One of the more interesting things that's come out of the negligible-interest loans the Fed has been giving out is the recognition that they amount to gifts. This is clear on the level of theory; those loans have economic value (or they would not be taken) beyond what the market provides. On the level of practicality, the recognition that the loaned money was largely reinvested in (with-interest) government bonds provides the concrete example of how they are effectively a gift (although the example really would stand if they invested the money in some other low-risk stock investment that netted them more than they were losing on the negligible interest on the loan they made.
Let's make it concrete. (see me playing amateur economist)
- Amount of effective gift = Amount gained through alternate investment - Amount lost in negligible loan rate
- Amount_of_effective_gift = (loan_size * investment_interest_rate * time) - (loan_size * negligible_loan_rate * time)
- Amount_of_effective_gift = (loan_size*time) * (investment_interest_rate - negligible_loan_rate)
Unfortunately, both loan_size and time are pretty complicated to calculate; a lot of these loans were very short-term and very large. We'd really want either the time-weighted-sum-of-all-loans to understand the net effect.
All this understood, there is the possibility that we got good value for our money, or at least I am uncomfortable suggesting, based on what I know, that we jump to the seemingly-obvious conclusion that the Federal Reserve did something wrong by providing these effective gifts to large banks. This is because:
- Banks may be private entities, but they are private in a special way, with a highly regulated topic for society and active participation in national fiscal policy. While it may be true that any of us given zero-interest loans, with a bit of smarts and non-terrible-luck, would make quite a lot of money, the system is set up so that banks act in a certain way and provide certain societal benefits. Note that I will risk saying that by my intuitions banks should not have their current ownership/profit structure (perhaps they should be semi-public? the profits from banks are complicated things, given their role; we do want the business-savvy and distributed judgement from efficiency-and-risk-management-oriented groups, but that is in tension with the role they need to play).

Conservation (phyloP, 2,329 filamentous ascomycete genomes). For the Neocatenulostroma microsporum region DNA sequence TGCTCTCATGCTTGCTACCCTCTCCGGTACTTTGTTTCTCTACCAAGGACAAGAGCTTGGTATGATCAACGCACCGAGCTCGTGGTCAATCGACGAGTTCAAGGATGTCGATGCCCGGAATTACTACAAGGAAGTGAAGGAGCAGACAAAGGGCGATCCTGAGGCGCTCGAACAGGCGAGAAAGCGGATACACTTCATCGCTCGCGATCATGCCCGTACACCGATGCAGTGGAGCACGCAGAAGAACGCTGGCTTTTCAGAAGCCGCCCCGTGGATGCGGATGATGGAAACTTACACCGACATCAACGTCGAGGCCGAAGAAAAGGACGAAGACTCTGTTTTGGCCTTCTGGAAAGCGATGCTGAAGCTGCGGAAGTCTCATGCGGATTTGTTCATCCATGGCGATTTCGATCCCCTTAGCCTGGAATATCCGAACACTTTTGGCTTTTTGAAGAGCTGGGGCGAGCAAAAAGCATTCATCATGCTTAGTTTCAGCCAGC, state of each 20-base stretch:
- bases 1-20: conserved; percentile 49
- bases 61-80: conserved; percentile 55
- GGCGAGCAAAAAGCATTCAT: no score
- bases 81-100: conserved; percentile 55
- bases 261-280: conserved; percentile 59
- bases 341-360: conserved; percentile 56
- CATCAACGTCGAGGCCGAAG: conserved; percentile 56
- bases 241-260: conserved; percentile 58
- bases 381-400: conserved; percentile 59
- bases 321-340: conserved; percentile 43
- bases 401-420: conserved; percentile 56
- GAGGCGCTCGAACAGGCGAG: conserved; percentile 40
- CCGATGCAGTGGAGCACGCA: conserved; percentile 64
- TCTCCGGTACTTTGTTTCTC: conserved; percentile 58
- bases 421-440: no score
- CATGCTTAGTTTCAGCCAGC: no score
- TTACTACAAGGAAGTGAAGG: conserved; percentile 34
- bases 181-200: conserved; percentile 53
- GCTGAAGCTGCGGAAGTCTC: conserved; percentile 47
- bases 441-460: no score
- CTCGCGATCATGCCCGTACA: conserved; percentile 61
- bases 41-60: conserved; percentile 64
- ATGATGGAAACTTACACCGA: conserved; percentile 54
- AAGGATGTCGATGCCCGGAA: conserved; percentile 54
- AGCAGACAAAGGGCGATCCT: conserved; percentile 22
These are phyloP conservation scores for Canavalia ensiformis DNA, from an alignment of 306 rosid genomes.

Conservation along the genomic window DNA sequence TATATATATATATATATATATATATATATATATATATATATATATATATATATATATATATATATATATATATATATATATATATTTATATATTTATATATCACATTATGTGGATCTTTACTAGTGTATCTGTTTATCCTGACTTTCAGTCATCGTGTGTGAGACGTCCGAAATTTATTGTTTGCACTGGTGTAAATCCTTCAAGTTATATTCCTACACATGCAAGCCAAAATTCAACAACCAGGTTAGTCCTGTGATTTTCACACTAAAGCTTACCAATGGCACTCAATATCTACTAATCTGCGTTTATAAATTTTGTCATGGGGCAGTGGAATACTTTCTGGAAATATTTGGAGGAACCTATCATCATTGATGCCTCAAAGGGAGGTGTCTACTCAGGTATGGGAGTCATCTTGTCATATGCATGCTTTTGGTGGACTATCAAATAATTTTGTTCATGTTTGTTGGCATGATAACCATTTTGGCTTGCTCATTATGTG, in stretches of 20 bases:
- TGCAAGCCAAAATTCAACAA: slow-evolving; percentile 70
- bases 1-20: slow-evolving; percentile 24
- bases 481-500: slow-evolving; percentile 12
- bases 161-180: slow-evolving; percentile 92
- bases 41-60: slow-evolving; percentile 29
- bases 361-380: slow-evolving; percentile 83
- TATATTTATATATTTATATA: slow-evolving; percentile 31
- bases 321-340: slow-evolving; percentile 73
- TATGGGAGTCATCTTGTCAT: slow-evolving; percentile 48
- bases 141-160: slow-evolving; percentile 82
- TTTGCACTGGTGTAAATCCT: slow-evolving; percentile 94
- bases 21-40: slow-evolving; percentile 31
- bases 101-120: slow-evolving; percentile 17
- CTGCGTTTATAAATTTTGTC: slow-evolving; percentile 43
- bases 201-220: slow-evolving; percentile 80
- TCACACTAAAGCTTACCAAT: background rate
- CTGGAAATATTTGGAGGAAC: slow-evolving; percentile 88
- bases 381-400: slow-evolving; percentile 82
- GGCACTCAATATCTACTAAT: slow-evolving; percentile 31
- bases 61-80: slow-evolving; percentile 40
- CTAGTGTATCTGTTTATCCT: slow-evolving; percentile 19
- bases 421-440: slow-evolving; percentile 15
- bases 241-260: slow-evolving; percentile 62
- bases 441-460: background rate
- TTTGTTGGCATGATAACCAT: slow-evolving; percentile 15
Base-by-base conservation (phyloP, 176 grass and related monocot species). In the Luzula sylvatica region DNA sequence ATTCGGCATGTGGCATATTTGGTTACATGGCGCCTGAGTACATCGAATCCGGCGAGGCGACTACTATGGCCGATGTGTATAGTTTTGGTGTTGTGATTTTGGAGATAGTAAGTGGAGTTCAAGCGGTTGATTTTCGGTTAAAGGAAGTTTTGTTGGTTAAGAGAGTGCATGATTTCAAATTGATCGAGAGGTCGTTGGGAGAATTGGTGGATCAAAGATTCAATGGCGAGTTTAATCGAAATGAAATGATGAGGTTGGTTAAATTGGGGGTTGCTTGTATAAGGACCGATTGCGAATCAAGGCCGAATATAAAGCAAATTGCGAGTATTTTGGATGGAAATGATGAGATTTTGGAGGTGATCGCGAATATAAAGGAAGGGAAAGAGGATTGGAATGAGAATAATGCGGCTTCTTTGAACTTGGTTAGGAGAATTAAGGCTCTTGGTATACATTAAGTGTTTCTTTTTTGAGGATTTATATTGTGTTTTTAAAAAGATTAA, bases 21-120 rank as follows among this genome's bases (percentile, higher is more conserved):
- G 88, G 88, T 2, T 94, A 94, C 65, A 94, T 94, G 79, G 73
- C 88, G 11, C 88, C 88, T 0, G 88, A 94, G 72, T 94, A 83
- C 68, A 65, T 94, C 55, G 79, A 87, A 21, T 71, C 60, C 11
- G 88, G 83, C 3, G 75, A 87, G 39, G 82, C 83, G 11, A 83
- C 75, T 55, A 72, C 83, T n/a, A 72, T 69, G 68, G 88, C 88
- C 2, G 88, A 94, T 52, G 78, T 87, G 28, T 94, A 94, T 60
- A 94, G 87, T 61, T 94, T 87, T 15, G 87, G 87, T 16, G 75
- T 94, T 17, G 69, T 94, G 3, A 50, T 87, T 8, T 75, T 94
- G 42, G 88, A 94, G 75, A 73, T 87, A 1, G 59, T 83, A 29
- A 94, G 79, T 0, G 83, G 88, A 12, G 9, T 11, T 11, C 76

- Even as private entities, we may have gotten societal value for our money by propping them up. If the cascading effects of a consumer bank failure would do a certain amount of damage to society greater than an equivalent amount of societal good multiplied by the scale factor expected with an average government programme, we ended up ahead by gifting that bank, as wrong as it might seem to do so.
And ... whenever I hear about programs to offer zero (or low) interest loans to businesses, I get pretty skeptical. Why not just call them grants and structure them as such? It would feel more honest.